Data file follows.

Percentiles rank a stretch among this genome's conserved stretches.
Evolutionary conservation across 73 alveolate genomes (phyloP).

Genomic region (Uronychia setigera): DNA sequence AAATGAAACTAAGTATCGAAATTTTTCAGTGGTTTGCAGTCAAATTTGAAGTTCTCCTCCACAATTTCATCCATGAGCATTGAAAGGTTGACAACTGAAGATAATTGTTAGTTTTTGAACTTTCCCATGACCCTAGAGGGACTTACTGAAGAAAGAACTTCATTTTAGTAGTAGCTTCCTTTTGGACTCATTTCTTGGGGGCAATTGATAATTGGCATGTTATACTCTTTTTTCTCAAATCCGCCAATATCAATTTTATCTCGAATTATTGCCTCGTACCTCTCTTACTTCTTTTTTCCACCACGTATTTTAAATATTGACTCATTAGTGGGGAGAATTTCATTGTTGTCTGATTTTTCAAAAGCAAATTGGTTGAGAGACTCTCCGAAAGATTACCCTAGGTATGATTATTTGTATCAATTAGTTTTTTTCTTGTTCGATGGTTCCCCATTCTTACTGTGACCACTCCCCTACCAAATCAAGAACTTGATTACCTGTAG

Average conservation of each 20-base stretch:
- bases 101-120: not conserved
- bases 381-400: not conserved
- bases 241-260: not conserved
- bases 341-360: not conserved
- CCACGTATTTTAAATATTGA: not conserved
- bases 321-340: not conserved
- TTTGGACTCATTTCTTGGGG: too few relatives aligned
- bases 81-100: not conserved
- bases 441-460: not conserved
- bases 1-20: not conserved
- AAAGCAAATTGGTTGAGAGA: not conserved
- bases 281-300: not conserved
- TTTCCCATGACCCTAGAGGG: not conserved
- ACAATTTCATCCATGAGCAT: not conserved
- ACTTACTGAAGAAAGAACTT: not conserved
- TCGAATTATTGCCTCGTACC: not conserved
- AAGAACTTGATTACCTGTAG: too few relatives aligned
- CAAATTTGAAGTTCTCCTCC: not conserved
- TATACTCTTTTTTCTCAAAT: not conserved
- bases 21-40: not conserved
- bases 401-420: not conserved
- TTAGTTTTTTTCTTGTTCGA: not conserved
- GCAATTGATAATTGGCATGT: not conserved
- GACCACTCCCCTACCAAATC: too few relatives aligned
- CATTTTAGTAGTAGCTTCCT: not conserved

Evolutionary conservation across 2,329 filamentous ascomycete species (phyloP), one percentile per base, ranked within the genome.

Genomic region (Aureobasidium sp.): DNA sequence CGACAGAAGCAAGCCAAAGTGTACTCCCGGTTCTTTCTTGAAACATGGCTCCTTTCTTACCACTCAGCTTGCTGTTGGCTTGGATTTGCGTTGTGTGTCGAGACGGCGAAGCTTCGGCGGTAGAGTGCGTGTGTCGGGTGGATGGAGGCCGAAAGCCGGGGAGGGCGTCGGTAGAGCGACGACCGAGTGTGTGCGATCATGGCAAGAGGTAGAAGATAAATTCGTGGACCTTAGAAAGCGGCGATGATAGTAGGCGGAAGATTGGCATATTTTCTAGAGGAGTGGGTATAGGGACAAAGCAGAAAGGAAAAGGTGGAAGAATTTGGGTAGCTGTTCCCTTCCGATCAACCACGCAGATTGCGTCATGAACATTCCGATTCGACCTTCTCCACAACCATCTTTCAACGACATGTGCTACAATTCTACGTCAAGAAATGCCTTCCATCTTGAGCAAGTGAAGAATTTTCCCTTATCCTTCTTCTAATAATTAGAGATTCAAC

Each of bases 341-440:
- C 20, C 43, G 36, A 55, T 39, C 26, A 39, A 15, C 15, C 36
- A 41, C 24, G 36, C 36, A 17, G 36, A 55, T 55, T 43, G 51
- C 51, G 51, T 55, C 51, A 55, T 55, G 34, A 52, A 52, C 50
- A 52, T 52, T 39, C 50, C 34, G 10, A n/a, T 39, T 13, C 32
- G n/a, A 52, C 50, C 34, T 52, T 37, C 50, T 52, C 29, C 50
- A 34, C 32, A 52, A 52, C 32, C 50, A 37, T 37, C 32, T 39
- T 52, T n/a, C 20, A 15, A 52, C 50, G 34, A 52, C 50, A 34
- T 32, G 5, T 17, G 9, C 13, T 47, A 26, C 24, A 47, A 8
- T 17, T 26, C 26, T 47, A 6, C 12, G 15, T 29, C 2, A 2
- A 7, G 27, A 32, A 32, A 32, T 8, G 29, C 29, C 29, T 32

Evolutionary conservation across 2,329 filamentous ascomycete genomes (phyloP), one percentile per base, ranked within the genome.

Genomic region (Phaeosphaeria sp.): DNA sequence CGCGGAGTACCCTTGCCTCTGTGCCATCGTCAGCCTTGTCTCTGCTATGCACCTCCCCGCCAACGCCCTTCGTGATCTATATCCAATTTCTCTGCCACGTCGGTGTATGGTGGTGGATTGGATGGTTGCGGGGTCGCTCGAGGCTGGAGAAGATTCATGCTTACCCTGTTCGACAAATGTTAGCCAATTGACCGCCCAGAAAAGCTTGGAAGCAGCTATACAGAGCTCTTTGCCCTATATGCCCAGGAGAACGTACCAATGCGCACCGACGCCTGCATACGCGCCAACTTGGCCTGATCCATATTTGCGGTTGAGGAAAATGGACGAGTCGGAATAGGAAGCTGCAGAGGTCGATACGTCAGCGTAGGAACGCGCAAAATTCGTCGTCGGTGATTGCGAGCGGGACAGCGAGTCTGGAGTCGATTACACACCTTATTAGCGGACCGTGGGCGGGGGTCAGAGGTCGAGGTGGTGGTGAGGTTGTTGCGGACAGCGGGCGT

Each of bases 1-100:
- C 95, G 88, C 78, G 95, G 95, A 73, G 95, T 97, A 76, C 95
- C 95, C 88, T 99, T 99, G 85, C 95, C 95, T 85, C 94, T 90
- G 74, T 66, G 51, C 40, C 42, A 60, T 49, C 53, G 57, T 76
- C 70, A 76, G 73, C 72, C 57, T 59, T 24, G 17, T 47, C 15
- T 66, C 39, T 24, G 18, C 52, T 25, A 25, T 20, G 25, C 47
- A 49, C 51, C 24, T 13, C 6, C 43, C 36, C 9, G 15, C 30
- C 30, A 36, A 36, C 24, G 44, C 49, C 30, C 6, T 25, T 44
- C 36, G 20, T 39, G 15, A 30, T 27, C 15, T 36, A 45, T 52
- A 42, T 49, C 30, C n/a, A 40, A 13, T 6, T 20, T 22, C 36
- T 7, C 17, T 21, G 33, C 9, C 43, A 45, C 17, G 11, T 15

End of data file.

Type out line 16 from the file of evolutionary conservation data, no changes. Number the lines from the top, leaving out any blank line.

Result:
- bases 281-300: not conserved